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  1. #1

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    Default Need quick tv advice, please

    I've never kept up with TV technology at all. The little I've read and learned and bought has all been strictly audio. But now Mom's shopping for a TV for her room. Since I know NOTHING on the subject, I'd really appreciate it if those of you who DO know about it could chime in with some advice.

    She went shopping and already narrowed it down to two choices. Either a Panasonic Viera TC-L26X1 (link) or a Samsung LN26B460 (link). They're both 26" LCD's, and she can get either one for $419. She's slightly concerned that the Panasonic only has 2 HDMI ports whereas the Samsung has three, but I can't foresee her needing more than two. If, however, she does, do those HDMI extenders actually work? Do they significantly degrade the PQ? Keep in mind she'll be watching the news, quilting programs, and occasional movies. So while we all want it to have a great picture, no one's going to be over critical of it.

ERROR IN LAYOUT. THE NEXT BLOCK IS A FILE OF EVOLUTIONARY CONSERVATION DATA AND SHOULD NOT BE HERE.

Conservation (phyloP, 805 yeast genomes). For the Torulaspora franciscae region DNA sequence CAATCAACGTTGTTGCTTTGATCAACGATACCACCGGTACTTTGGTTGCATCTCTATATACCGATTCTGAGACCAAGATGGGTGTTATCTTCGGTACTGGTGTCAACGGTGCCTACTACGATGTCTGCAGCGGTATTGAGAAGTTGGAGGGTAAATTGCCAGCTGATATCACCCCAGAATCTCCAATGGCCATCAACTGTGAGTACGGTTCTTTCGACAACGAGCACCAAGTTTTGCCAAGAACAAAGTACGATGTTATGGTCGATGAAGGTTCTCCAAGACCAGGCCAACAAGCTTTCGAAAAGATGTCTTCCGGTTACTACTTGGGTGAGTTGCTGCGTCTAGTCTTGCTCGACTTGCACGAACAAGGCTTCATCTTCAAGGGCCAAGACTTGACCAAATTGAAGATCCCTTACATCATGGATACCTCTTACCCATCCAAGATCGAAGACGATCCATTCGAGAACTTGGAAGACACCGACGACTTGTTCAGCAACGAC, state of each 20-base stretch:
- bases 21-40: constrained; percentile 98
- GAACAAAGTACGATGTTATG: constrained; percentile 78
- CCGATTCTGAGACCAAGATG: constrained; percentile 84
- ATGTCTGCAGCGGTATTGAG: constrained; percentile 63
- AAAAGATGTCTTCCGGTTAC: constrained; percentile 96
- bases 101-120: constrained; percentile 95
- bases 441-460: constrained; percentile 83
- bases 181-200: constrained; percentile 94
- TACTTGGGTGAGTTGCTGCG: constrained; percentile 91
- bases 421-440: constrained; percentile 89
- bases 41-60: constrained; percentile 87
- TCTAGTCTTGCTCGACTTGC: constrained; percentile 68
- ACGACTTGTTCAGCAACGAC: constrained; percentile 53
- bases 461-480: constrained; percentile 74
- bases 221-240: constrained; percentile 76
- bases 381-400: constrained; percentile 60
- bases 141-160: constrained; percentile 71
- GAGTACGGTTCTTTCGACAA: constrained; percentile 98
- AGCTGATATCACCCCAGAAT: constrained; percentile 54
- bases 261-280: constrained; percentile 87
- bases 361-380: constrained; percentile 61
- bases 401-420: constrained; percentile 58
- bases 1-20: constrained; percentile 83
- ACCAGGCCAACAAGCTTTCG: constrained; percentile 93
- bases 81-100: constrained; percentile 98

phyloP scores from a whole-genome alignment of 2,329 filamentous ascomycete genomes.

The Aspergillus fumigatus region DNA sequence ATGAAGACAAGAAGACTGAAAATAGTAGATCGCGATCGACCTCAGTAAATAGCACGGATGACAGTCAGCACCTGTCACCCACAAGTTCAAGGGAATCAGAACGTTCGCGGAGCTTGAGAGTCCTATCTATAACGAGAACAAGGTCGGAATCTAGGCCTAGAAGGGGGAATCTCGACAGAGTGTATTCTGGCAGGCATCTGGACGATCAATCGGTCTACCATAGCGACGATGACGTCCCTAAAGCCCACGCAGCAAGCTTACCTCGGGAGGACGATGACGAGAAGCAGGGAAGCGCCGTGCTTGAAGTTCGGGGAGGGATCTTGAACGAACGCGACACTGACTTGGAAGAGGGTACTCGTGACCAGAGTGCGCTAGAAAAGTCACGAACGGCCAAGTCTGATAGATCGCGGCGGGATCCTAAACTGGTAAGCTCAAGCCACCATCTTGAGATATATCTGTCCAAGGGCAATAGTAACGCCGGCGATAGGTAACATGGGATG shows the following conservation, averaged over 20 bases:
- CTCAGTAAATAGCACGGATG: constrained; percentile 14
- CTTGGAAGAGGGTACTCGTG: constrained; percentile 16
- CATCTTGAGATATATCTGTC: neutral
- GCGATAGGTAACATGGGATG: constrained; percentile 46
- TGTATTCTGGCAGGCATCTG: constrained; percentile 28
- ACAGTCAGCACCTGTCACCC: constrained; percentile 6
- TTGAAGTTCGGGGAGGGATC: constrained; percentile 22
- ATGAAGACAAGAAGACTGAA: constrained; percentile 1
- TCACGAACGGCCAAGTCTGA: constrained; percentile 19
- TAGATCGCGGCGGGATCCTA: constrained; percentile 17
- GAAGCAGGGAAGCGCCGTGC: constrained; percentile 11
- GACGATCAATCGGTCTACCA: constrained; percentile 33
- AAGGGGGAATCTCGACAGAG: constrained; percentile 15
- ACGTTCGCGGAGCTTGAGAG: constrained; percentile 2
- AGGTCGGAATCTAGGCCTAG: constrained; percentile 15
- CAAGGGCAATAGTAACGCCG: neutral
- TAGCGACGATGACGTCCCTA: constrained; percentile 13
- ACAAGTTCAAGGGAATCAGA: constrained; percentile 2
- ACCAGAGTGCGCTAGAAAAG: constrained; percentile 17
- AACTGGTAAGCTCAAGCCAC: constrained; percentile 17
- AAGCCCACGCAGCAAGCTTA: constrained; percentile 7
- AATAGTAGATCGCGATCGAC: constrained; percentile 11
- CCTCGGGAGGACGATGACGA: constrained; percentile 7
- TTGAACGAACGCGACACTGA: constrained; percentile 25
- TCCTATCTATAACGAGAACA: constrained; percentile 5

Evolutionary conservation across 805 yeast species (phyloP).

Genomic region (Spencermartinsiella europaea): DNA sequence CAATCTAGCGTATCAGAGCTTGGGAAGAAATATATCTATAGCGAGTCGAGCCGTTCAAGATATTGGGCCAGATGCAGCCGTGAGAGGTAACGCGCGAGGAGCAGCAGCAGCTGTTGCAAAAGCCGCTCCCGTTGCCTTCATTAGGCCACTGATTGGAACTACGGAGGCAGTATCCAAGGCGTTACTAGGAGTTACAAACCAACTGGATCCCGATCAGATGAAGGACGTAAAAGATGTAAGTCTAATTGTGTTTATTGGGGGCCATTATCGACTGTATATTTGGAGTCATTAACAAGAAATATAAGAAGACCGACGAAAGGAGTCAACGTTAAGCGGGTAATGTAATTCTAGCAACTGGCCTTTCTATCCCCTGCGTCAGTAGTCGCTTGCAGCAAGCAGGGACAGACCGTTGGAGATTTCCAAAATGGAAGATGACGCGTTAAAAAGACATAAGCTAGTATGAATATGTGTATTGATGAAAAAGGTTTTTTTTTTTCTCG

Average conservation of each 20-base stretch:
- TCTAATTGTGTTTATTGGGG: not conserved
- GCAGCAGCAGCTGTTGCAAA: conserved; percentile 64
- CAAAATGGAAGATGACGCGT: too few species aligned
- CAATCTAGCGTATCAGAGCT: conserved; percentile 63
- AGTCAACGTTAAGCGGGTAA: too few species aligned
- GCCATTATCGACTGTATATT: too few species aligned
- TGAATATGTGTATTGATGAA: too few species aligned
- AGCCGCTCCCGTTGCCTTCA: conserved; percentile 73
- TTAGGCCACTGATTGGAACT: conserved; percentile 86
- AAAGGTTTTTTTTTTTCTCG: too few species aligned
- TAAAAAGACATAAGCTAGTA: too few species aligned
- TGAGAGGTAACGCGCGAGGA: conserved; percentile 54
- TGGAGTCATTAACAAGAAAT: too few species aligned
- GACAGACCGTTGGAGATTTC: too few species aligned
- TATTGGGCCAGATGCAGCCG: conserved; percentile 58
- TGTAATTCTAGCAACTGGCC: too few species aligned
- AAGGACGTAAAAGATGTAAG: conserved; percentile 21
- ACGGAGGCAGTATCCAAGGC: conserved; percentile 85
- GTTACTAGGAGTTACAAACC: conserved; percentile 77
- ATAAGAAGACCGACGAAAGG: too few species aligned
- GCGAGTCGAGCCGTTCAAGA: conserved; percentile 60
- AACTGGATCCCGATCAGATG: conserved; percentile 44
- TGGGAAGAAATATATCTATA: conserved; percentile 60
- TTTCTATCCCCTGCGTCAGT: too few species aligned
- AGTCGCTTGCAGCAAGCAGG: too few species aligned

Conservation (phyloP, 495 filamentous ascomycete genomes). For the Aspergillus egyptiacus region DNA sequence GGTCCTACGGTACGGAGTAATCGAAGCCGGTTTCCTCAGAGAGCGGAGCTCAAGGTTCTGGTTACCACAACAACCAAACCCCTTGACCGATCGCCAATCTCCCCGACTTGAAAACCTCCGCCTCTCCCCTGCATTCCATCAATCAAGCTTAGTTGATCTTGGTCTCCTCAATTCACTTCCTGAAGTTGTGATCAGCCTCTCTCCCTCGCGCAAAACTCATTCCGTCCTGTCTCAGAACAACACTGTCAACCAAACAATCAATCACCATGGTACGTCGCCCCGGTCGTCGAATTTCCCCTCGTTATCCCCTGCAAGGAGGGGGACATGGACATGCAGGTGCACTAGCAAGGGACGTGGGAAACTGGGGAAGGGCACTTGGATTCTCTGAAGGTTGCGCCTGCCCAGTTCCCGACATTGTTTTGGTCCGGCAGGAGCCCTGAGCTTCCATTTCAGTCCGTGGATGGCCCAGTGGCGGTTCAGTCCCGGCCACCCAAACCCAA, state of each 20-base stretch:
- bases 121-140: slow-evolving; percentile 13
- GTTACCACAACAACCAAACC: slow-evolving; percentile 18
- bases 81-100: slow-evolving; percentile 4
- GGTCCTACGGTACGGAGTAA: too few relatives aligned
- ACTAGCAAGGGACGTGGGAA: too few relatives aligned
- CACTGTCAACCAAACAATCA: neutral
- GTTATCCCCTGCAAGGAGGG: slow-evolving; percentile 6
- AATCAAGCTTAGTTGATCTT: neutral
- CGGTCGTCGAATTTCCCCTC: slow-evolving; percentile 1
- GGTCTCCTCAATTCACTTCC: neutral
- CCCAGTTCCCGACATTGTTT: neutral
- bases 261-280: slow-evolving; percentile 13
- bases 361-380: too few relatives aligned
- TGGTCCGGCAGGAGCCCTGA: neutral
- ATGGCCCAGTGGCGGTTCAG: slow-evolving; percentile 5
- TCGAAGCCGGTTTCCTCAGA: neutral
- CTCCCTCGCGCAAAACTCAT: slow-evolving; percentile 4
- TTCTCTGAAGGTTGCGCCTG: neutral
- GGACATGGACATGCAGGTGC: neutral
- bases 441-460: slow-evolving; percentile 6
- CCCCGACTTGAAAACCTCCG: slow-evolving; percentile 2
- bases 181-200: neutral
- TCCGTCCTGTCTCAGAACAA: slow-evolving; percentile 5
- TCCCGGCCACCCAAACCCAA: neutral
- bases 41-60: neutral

Which is the better unit? Which would better suit her? What does she need to know during this shopping phase that I don't know to tell her? She's looking to buy sometime tomorrow (Thursday) evening.

    Any and all advice on the matter would be greatly appreciated!

    Thanks!
    Last edited by audiobliss; 10-08-2009 at 02:20 AM.
    Quote Originally Posted by George Grand View Post
    Quote Originally Posted by Jstas View Post
    Simple question. If you had a cool million bucks, what would you do with it?
    Wonder WTF happened to the rest of my money.
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  2. #2

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    If she isn't going to be overly critical of the PQ of either unit I would say it would pretty much be a coin flip. I have heard good things about the Sammy's, and not much at all about the Panasonic's. Doesn't mean that they are no good, just haven't heard much on them. They have similar specs, and similar inputs/outputs with the Sammy having one extra HDMI in like you stated in your post. The Sammy also has a much higher contrast ratio of 30,000:1 (compared to the Panasonic's 12,000:1) but you said PQ wasn't a deal breaker so that may not even enter into the equation. Depending on what she is going to have hooked up to it, for example a cable box, or satellite, DVD/Blu-Ray player you may not need the 3 inputs of the Sammy, but more is always better when it comes to that kind of stuff IMO. The HDMI splitters or switchers or whatever you want to call them work fairly well from what I have heard, but have no first hand info on them. Long story short, if you can get them for pretty much the same price, my vote is for the Sammy. Good luck.